Fancy buying an original Tracy Emin for £40? How about an Antony Gormley? Here are a few of the top artists potentially available at a snip in Bristol this month…
The RWA’s Secret Postcard Auction is one of the most enjoyable and exciting events in the Bristol (and indeed, national) arts calendar. Collectors and would-be collectors get the chance to bid on and win anonymously-submitted unique, postcard-sized works of art from as little as £40. The quality of work is exceptional – with dozens of the RWA’s Academcians represented – plus some very big names indeed.
You can view all the works and bid online here until Thursday 16 May, when the auction will continue offline at the Silent Auction event at the RWA.
This year internationally-renowned artists include Basil Beattie, Eileen Cooper, Susan Derges, Bill Jacklin, Christopher LeBrun (the current President of the Royal Academy), David Nash and Ana Maria Pacheco (see her remarkable sculptures at the RWA now, alongside the Sculpture Open). Academicians contributing include Stewart Geddes, Wendy Elia, Stephen Jacobson, Malcolm Ashman, Ros Ford, Sara Dudman, Dallas Collins, Sandra Porter, Leslie Glenn Damhus and Lucy Austin, as well as the brilliant painter Rosalind Robinson.
So whatever you bid on, you’ll end up with something seriously good. But if you land one of these artists, you might just be looking at the art bargain of the century…
1) Tracey Emin
Tracey Emin, CBE, RA (born 1963), star of the 1980s YBA movement, entered the mainstream consciousness in the 90s as a really first rate enfant terrible, with notorious TV appearances and two stellar confessional conceptual works: Everyone I Have Ever Slept With 1963–1995 (the tent) and My Bed (the bed, obviously). In more recent years she has produced works in every media from painting to sculpture to neon. But what has she gone for in her postcard?
Auction record: £2.5 million for My Bed in 2014
2) Antony Gormley
Sir Antony Mark David Gormley, OBE (born 30 August 1950) is almost certainly Britain’s best-known sculptor. From the The Angel of the North to the haunting Another Place on Crosby Beach, his figurative works are instantly recognisable. But can you spot his postcard?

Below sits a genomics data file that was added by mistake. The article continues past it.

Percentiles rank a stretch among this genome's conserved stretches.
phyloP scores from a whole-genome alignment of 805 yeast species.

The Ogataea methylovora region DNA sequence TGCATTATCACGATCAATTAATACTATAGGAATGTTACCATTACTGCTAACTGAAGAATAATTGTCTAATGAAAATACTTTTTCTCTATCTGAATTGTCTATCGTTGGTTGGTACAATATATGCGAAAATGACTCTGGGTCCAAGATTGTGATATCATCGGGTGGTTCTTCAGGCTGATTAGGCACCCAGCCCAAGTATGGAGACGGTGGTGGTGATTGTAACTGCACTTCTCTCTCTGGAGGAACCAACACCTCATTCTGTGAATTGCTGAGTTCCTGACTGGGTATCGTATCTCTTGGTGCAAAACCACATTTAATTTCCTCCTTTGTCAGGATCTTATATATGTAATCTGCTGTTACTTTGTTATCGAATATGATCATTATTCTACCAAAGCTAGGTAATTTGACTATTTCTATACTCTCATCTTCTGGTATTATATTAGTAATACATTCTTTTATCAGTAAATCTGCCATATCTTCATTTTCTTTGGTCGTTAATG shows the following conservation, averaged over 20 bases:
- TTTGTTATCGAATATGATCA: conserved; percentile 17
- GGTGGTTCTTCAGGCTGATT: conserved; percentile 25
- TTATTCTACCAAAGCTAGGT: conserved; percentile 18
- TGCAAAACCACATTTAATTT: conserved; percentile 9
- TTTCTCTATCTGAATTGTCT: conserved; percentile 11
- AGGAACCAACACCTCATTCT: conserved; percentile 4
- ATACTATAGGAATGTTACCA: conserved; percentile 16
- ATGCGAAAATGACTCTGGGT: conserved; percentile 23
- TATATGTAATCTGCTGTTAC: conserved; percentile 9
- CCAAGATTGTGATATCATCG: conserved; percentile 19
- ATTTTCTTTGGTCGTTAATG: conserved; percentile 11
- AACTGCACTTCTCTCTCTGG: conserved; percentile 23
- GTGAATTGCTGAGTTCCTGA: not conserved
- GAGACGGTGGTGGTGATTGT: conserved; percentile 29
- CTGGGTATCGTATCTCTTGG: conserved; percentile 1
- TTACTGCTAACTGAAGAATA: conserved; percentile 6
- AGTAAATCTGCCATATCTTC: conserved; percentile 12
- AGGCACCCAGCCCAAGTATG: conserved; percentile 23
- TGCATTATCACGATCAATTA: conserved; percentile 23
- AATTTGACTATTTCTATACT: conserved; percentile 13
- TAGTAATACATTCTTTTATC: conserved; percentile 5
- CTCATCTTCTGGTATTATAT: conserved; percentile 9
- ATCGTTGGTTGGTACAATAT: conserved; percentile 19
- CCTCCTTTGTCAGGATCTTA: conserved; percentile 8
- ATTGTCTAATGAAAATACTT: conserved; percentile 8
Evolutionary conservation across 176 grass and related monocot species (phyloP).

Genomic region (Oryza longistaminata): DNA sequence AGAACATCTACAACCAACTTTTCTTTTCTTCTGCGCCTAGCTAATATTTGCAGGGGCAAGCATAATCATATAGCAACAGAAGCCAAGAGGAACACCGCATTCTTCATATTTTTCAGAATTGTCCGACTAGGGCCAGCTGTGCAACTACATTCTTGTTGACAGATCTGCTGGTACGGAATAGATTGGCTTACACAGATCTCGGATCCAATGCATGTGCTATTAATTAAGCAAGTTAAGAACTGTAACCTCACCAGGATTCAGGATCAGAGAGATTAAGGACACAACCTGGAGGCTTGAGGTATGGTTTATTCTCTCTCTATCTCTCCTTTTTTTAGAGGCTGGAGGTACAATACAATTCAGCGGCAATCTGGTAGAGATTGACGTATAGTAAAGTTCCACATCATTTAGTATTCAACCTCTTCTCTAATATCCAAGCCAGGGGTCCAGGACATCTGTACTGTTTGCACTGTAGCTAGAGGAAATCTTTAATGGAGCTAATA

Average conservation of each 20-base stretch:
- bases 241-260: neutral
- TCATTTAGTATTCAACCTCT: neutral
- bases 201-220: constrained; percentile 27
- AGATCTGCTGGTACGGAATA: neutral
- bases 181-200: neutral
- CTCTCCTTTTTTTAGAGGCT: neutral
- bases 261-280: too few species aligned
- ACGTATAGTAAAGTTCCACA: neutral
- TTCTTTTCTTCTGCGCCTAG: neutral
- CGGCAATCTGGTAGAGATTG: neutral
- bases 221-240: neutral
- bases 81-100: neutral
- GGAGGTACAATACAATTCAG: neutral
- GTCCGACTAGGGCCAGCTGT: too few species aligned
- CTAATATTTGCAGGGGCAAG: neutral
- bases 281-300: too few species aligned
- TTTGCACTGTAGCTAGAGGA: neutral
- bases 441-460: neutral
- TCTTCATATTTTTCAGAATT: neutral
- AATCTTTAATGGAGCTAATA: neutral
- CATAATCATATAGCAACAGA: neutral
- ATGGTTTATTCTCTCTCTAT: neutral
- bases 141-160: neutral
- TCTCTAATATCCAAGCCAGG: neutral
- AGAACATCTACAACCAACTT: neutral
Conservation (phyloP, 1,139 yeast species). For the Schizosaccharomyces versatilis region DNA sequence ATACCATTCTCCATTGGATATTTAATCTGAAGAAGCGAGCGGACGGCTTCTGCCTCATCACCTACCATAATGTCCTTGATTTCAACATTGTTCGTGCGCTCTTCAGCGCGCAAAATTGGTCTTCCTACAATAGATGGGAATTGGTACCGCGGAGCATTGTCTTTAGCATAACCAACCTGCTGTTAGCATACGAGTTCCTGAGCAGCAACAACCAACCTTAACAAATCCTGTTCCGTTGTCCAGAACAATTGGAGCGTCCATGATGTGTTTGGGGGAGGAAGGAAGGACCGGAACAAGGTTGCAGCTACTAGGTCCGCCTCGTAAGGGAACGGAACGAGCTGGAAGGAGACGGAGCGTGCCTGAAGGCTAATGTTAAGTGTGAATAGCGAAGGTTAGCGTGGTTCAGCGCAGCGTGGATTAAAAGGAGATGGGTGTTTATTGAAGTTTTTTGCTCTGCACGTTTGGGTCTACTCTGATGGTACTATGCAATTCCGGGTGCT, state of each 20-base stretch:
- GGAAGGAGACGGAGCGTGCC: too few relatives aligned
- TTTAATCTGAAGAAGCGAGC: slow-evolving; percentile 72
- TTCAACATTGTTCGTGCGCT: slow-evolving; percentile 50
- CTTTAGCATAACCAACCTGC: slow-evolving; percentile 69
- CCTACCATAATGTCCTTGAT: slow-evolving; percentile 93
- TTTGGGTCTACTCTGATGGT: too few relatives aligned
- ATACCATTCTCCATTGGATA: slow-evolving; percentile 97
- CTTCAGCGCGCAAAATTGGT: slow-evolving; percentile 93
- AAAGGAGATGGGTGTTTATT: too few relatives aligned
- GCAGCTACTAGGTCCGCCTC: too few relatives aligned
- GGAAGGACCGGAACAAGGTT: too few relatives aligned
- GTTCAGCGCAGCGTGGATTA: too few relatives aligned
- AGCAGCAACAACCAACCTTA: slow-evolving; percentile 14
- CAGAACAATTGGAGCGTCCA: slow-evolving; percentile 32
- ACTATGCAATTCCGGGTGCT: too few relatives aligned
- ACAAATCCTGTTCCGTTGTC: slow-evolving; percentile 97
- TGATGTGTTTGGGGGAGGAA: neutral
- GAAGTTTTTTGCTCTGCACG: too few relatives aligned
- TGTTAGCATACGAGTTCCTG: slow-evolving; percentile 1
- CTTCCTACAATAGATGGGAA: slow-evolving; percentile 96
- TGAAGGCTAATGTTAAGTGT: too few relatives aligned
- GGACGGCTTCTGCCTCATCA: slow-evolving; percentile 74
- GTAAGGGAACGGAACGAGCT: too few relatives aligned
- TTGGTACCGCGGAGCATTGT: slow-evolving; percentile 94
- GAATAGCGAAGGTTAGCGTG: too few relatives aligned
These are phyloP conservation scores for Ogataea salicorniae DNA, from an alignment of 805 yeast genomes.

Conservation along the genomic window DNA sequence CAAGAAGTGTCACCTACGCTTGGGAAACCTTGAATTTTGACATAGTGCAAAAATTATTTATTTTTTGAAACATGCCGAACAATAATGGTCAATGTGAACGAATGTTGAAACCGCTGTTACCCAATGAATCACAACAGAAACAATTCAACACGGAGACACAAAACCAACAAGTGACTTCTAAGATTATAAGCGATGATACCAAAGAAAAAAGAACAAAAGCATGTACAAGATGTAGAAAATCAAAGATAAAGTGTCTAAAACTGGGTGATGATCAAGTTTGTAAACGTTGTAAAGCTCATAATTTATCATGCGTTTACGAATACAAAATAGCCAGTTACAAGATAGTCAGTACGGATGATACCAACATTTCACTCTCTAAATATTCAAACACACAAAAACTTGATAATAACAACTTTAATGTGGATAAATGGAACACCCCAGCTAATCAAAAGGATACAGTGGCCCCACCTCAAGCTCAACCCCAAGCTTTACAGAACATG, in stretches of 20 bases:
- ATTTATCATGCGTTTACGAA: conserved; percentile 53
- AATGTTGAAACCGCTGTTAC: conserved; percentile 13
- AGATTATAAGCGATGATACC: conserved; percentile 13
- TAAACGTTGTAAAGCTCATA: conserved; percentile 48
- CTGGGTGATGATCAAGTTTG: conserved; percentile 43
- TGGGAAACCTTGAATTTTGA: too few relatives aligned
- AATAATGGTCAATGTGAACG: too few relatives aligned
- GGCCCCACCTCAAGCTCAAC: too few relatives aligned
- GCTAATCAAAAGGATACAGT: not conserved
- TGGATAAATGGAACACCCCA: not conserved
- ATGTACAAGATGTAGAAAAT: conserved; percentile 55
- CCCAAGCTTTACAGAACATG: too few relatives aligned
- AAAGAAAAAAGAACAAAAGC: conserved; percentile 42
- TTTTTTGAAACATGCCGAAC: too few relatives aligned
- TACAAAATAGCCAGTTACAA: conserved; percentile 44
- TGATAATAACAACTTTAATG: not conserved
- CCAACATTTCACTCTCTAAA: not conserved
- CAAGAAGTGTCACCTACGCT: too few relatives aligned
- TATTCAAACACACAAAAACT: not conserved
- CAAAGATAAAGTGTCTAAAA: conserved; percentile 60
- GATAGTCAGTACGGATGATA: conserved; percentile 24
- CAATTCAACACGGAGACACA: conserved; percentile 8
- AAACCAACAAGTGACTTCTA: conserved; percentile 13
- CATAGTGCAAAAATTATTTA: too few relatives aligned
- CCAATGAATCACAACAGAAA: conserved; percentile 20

After all, he’s far from a one-trick pony – his One & Another in 2009 was one of the most-discussed installations at Trafalgar Square’s vacant fourth plinth, as exhibitionist members of the public, chosen by lot, each got to spend one hour on the platform doing all sorts of odd things.
Auction record: £3,401,250 for a maquette of the Angel of the North in 2011.
3) Anish Kapoor
Or perhaps if Antony Gormley isn’t the most famous British sculptor, it might well be Sir Anish Mikhail Kapoor, CBE, RA, Kt (born 12 March 1954). He even features on the current British passport. His astonishing public works include the Bean (officially ‘Cloud Gate’) in Chicago and the ArcelorMittal Orbit in London’s Olympic Park. But what on earth would he put on a postcard?
Auction record: £1.94 million for an untitled alabaster piece, set in 2008.
4) Gilbert & George
An odd couple in every conceivable sense, the Italian Gilbert Prousch (born 17 September 1943) and Devonian George Passmore (born 8 January 1942) have been shocking the world from their Spitalfields lair since the 1960s. A sort of permanent, living artwork in themselves, the pair’s postcard (or postcards?) might be eminently spot-able…
Auction record: $3.8 million (with premium) for a monumental black-and-white work in 2008.
5) Allen Jones
Speaking of shock tactics, pop artist Allen Jones RA (born 1 September 1937) is still remembered for his 1970 work Hatstand, Table and Chair – once described in The Guardian as possibly ‘the most sexist artwork ever’. Sets of the sculptures of erotic mannequins arranged as the aforementioned pieces of furniture have been owned by Elton John and Gunter Sachs, and they featured in Kubrick’s A Clockwork Orange. Of course, there’s more to Jones than that one work…
Auction record: £2.6 million was the price of a Hatstand, Table and Chair set auctioned in 2012.
6) Nick Park
A true Bristol legend (despite being born in Preston), Nicholas Wulstan Park, CBE, RDI (born 6 December 1958) gave the world Creature Comforts, Chicken Run, Shaun the Sheep and some inventor chap and his dog. Can you possibly spot his postcard?
Auction record: well, in 2013 the auction of the Gromit statues raised a total of £2.3 million for the Bristol Royal Hospital for Children.